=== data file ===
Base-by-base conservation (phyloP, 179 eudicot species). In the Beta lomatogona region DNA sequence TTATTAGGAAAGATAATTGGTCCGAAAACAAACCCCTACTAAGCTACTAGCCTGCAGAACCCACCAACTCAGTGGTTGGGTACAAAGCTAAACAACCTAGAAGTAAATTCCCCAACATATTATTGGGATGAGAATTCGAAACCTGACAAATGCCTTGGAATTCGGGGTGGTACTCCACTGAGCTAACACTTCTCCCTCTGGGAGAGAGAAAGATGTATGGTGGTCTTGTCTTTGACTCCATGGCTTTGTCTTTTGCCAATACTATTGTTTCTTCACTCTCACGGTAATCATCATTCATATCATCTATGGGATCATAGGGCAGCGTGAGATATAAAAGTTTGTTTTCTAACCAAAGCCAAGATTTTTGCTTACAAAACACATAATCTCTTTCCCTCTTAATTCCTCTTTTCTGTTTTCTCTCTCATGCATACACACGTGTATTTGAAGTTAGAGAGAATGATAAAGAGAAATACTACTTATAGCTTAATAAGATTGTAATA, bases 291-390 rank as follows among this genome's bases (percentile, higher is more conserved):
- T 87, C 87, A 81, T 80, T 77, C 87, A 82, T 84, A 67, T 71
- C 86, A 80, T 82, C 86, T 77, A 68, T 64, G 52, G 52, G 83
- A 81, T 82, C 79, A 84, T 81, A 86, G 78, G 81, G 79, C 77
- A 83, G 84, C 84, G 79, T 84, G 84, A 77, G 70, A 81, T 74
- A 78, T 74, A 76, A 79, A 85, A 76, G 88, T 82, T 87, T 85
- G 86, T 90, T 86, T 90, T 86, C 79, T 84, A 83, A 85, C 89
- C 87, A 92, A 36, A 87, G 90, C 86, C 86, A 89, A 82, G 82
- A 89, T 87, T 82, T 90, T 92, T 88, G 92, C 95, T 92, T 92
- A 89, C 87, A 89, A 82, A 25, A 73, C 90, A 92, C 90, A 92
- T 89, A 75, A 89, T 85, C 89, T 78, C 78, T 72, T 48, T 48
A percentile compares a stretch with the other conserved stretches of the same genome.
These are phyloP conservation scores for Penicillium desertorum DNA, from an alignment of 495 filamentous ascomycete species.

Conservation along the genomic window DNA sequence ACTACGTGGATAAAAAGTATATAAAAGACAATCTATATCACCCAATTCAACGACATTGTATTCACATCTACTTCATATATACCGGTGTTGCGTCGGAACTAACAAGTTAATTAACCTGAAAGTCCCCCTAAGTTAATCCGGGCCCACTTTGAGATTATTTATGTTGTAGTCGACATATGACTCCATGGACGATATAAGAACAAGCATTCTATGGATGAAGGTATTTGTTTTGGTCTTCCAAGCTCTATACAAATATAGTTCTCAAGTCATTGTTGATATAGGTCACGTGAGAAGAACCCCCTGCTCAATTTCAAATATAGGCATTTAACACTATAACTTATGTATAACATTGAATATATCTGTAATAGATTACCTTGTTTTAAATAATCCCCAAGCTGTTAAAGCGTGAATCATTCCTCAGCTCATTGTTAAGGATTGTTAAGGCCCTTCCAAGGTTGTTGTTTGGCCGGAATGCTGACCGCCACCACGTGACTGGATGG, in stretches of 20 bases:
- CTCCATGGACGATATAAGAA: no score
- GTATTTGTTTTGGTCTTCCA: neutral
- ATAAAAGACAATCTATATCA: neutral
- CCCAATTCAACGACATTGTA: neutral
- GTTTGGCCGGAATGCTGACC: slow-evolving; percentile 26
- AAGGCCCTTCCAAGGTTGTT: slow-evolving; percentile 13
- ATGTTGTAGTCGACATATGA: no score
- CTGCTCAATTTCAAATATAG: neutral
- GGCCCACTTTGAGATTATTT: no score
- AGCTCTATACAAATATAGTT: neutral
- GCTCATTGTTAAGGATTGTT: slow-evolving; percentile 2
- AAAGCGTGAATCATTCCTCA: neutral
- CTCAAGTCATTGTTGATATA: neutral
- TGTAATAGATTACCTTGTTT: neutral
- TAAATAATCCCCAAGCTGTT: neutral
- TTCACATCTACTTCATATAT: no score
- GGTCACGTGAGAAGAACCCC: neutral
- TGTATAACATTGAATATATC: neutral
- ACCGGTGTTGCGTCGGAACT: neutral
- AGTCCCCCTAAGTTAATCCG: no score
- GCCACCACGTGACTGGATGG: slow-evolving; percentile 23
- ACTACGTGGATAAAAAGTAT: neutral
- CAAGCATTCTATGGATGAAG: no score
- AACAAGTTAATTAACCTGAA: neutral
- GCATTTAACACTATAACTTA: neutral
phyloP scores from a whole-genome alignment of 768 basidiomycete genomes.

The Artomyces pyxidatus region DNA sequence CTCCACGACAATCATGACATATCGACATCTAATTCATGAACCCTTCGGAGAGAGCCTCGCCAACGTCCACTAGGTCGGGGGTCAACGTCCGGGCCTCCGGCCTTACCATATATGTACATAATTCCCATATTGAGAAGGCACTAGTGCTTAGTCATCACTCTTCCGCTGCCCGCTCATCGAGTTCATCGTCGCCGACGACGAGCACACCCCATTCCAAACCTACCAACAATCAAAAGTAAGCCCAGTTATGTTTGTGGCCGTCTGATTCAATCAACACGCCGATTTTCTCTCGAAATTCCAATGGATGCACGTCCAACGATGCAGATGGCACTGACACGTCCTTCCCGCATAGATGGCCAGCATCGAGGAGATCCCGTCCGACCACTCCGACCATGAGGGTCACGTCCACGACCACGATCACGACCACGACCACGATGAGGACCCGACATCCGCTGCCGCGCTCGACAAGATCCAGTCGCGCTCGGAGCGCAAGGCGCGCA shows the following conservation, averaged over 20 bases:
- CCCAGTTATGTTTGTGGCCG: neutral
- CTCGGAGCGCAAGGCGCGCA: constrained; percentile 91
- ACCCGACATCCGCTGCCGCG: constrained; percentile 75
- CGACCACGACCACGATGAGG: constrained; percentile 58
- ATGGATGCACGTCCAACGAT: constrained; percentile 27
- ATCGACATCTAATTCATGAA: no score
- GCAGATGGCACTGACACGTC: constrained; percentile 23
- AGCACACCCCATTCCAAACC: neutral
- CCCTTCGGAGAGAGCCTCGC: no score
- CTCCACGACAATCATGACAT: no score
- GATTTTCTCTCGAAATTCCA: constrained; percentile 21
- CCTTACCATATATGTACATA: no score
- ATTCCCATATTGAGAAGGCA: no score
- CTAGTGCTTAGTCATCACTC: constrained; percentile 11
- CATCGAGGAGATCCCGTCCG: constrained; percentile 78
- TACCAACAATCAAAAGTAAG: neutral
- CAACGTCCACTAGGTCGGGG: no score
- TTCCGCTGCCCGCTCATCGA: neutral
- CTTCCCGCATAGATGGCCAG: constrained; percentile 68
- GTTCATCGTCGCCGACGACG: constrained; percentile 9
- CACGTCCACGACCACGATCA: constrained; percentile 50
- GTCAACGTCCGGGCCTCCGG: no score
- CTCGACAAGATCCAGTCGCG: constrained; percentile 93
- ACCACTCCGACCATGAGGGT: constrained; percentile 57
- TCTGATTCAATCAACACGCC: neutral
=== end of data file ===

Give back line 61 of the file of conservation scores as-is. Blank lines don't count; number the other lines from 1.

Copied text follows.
- GTTCATCGTCGCCGACGACG: constrained; percentile 9